June 15, 2006

Watering holes get new look


Mojave Preserve management, wildlife scientists, environmentalists and sporting groups are actually coming together over the issue of water in the Mojave National Preserve. The result is going to be good things for wildlife.

All of these different groups have been embroiled in a battle over the deactivation of more than 130 different water sources connected to the former cattle operations on the preserve. All of those water sources also supported a vast network of desert wildlife.

Wildlife and hunting groups were outraged the National Park Service violated its management plan and promises made during the drafting of this plan to study the impact shutting off these water sources would have on wildlife before the valves were turned off.

Wildlife biologists who have seen species expand their ranges and populations when water was added to desert mountain ranges said the losses caused by the former park superintendent's demand the water be shut off were likely very significant. But because the promised research on the preserve was never done, no one could actually put numbers on wildlife losses or measure the decrease in range and habitat usage.

Cliff McDonald, a Needles hunter and wildlife activist, and the Safari Club led a drive to restore just 12 of the original wells on the preserve for wildlife use. The preserve staff prepared an environmental assessment that would have allowed that to occur, but everyone involved agreed there was inadequate, comprehensive scientific data to support adding or removing the water.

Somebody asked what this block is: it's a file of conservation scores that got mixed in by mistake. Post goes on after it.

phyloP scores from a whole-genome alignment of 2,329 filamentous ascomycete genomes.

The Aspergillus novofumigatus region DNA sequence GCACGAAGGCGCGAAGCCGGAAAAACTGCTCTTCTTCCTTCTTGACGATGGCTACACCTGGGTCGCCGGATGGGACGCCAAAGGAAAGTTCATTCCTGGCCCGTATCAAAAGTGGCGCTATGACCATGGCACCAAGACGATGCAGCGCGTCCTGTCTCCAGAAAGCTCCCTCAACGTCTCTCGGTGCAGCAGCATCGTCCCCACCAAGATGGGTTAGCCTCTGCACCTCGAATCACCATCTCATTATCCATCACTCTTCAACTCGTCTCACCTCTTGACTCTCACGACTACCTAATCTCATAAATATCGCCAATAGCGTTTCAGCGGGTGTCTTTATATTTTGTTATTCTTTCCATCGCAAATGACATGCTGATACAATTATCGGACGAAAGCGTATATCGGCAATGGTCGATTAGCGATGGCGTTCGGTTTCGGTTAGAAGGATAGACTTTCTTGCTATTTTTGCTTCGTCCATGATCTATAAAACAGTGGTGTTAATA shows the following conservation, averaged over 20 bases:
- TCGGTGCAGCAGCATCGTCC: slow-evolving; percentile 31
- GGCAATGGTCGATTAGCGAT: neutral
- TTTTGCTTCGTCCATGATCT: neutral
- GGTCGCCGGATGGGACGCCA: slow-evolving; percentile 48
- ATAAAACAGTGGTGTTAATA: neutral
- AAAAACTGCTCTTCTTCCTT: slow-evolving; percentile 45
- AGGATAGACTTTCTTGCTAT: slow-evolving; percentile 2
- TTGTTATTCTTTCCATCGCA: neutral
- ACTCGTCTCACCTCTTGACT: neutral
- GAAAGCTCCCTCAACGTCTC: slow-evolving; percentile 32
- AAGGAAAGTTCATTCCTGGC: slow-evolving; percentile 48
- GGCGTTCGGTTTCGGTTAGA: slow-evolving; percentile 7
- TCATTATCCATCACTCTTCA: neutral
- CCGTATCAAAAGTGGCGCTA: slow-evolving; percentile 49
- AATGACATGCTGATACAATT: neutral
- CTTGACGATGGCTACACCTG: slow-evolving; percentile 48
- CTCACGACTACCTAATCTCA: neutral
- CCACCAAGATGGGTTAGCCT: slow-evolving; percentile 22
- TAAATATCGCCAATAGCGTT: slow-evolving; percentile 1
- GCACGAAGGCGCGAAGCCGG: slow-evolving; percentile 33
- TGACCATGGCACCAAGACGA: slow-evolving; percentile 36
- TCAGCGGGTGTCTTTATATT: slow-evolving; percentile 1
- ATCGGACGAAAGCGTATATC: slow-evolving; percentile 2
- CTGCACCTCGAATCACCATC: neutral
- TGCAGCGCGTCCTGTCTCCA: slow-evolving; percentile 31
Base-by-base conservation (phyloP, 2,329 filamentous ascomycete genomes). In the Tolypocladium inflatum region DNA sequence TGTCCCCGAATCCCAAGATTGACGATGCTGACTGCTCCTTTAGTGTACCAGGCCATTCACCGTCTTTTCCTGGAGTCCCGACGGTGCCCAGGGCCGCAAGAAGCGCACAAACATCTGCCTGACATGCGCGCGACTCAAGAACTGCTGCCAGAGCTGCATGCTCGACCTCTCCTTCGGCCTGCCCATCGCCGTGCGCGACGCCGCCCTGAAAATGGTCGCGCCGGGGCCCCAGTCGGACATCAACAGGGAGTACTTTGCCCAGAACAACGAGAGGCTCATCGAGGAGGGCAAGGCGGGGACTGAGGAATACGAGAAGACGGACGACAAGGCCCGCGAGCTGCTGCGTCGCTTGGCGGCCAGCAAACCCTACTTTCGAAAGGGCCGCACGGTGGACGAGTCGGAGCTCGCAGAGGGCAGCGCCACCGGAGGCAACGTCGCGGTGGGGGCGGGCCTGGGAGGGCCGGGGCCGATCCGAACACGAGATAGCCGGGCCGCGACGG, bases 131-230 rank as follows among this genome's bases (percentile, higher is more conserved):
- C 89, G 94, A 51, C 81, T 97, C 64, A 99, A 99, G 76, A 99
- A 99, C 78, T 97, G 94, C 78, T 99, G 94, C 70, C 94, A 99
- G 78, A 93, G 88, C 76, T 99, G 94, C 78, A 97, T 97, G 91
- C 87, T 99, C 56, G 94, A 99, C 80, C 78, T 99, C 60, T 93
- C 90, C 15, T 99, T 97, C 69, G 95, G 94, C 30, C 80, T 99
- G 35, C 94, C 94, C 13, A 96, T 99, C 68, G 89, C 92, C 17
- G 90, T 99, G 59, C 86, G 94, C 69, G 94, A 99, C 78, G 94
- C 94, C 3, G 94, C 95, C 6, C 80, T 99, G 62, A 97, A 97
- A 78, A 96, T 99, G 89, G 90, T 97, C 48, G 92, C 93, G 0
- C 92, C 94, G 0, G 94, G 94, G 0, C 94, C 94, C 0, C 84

Lawsuits were threatened on both sides of the debate, and then the park superintendent left. In an amazing transformation, people started talking again, wanting to work together and solve obvious problems, get answers to honest questions and move forward.

The Park Service has proposed a comprehensive study to look at "added water" in the desert and its effect and importance. And professional wildlife biologists from all over the West are enthused about the research because it would involve before and after measurements and data gathering. The research project and the well reactivation have been rolled together. Sort of.

"It's not that the 12 wells idea is dead," said Larry Whalon, chief of resources for the preserve. "But we're not going to hold ourselves to those 12 locations."

The research will determine the best places to put water and then measure the effects once the water is in.

For the first time, we'll really know with scientific certainty the effect adding water has on desert environments and wildlife populations in those environments.

"This has the potential to demonstrate the importance -- or lack thereof -- of water sources on this type in desert ecosystems," said Dr. Vern Bleich, Department of Fish and Game bighorn sheep biologist.